Fall's fairy, Kirsten. (John Enman photo)

Sometimes a good photo strikes the imagination

Sometime in early 1968 I was moving a bunkhouse bed that belonged to another soldier who had served his required time in the army and was headed for home.

Under the empty mattress was a book I had never seen before called The Hobbit: An Unexpected Journey. About four years later, after I too had left that bothersome military service chore that I and many other young men were forced into, I was wandering through a huge used book sale and came across three books tied together: The Lord of the Rings. I was so excited that I saved the books for a weekend, hid myself away, and in a non-stop session, read them all. (I will say that my girlfriend at the time was not at all understanding of my three-day disappearance).

Like any good story The Hobbit does come to mind when I am in some creative outdoor setting.

This past weekend I joined my friend Jo and four costumed models at a cold waterfall surrounded by ice and snow. My main job was to move the large wireless flash around, but I was also able to get some photographs of our subjects when they were not posing for planned portraits. I wasn’t especially trying for anything specific, mostly just some outtakes that included Jo directing and photographing her costumed friends.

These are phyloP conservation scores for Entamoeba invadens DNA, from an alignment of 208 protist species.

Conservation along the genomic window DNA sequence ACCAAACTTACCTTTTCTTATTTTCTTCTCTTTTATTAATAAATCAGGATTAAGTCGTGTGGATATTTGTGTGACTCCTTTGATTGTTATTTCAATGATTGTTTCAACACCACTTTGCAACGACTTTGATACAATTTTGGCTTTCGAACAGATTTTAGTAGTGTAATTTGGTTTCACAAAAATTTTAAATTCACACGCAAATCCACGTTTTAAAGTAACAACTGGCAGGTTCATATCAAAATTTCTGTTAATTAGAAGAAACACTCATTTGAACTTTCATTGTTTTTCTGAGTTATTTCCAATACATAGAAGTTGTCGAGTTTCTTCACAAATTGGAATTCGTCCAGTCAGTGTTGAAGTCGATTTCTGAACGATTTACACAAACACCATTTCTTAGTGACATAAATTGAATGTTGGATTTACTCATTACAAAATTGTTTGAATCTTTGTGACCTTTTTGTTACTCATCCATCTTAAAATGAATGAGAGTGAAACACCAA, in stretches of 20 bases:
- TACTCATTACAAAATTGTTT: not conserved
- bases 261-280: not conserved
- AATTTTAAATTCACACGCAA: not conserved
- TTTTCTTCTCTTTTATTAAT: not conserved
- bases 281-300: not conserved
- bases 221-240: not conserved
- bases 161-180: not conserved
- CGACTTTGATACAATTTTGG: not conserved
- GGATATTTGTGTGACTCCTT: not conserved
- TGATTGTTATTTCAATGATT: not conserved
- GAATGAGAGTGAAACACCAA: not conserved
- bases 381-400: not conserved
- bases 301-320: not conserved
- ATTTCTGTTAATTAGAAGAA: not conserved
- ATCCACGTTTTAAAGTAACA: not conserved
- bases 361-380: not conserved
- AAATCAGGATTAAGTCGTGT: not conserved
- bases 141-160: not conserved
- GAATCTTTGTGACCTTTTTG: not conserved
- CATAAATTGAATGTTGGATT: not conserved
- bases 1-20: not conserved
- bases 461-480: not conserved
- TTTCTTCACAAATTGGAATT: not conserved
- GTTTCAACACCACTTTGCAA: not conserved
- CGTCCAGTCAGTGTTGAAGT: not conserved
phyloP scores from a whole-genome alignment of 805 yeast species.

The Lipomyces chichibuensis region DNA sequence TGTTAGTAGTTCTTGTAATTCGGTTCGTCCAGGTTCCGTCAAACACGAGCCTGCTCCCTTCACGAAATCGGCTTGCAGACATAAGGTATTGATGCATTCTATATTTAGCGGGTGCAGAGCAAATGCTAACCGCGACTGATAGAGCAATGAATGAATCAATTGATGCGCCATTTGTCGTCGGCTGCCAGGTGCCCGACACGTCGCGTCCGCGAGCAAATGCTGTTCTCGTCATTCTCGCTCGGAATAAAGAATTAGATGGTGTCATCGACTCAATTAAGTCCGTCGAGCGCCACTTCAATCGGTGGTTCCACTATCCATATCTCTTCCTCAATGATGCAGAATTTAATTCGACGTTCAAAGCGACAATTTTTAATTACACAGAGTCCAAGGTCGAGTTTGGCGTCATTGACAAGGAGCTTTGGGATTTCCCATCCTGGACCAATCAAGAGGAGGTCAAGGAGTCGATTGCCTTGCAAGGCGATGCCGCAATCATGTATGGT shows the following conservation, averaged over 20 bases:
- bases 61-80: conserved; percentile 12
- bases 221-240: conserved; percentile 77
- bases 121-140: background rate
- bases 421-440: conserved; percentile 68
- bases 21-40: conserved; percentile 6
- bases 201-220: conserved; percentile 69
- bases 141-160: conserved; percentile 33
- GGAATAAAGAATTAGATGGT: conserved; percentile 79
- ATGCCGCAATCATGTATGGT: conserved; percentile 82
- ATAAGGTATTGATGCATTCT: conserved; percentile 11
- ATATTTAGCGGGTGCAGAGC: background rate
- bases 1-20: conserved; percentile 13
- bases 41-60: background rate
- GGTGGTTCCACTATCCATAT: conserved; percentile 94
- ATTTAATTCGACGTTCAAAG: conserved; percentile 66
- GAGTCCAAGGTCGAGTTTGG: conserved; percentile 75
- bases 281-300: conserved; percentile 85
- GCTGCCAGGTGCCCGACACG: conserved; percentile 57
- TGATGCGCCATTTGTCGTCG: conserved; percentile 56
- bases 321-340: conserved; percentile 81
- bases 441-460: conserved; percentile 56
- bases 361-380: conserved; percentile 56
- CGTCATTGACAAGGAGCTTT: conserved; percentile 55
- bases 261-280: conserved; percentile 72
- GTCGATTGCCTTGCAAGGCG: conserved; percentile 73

Most of my photos were not shot with the flash. I was using a 70-200 mm and a 24-70 mm. I would set the flash up for the person Jo was photographing and either wait for someone to look at me or choose a place where I could get a good shot.

I wasn’t expecting much, just some good individual photos that were different from Jo’s, that she could add to those she was giving to her friends.

Now comes that moment when I let my imagination take over.

When I loaded my photos on my computer and selected those I would edit to pass on to Jo I had to sit back as I began to see characters that could fit in Tolkien’s wonderful tale. In my imagination I saw water sprites, fairy queens, elves and wandering heroes. Gosh, there was even the mysterious Tom Bobadil posing for us in the white snow in front of raging falls, soft green backgrounds and foreboding rock walls.

In the beginning I didn’t see any of that as I had trudged through the snow and cautiously kept my footing on the ice beside the turbulent icy water as I was photographing our models.

Nevertheless, there was story of the Hobbit as I looked at the images on my computer display. All I had to do was employ some creative and subtle editing to bring the story to life.

Philosopher, writer and composer Jean-Jacques Rousseau wrote, “The world of reality has its limits; the world of imagination is boundless.”

Stay safe and be creative. These are my thoughts for this week.

Contact me at www.enmanscamera.com or emcam@telus.net.

___________________

news@starjournal.net

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